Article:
Our Vulnerability Details posts provide the details of vulnerabilities we didn't discover and access to them is limited to customers of our service due to other security companies trying to sponge off the work needed to create those instead of doing their own work.

For existing customers, please log in to your account to view the rest of the post.

If you are not currently a customer, you can try the service for free for the first month (there are a lot of other reason that you will want to sign up beyond access to posts like this one).

If you are a WordPress plugin security researcher please contact us to get free access to all of our Vulnerability Details posts.

20 Dec

Is a Hacker Targeting This Plugin Thinking It Has Vulnerability It Doesn’t?

One of the problems we sometimes run into checking over plugins that hackers look to be targeting is that hackers don’t always have a good understanding of what they are doing. We have seen in them trying to exploit vulnerabilities that don’t exist and trying to exploit vulnerabilities in a way that won’t ever succeed. The former issue can be caused by false or inaccurate reports of vulnerabilities released by others and the latter due to a lack of testing before trying to exploit them on other people’s websites.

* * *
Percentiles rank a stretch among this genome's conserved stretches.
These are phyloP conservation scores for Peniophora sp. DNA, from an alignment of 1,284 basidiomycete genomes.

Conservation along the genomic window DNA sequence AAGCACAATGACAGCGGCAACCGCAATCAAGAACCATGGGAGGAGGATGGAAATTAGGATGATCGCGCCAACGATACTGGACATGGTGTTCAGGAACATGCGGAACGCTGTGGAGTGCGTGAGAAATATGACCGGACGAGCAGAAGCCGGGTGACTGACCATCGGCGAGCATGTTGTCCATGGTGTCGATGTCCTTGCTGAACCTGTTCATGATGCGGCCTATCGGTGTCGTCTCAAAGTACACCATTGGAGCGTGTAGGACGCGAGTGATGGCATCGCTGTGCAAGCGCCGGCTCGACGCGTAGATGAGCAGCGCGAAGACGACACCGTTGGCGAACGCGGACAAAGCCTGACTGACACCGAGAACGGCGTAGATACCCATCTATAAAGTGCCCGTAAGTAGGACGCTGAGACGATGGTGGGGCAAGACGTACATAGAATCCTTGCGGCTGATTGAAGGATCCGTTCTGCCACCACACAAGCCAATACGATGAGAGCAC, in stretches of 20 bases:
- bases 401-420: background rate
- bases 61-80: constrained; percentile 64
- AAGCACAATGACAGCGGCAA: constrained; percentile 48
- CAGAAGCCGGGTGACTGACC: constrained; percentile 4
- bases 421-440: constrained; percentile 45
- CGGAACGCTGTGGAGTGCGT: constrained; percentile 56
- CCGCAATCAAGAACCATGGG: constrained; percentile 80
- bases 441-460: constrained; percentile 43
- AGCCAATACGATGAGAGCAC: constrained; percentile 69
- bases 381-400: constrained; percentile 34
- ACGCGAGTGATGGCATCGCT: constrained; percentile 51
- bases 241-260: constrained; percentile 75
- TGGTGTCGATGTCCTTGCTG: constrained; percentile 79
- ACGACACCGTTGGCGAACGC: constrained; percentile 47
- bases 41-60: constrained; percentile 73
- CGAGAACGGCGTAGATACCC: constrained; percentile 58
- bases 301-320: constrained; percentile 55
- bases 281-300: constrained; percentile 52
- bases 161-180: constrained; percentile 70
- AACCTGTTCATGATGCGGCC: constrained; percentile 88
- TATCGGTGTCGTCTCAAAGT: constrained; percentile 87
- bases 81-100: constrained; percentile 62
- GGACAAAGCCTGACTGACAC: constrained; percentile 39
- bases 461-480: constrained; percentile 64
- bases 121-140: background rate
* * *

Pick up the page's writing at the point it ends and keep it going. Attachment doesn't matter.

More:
Recently we had a request on this website for a file that would be located at  /wp-content/plugins/gallery-plugin/upload/php.php. That is a file that existed in older versions of the plugin Gallery by BestWebSoft. That would seem to be an attempt to exploit a claimed arbitrary file upload vulnerability in older versions of the plugin. Depending on how you define things, though, that wasn’t an arbitrary file upload vulnerability, as the extension type of the files that can be uploaded is limited to “jpeg”, “jpg”, “gif”, and “png”. In the proof of concept it shows uploading a file named “lo.php.gif”. Normally web browsers only pay attention to a file’s final extension, so even if you were to upload a file with PHP code and that file name, it wouldn’t run.

Our guess with that sort of thing is that usually someone trying to exploit that would be under the mistaken belief that you could get PHP code to run. It is possible that some people would be using that type of issue with the intention of uploading images files, as is reported to have occurred with the plugin WP Job Manager. This type of issue could also be combined with a local file inclusion (LFI) vulnerability.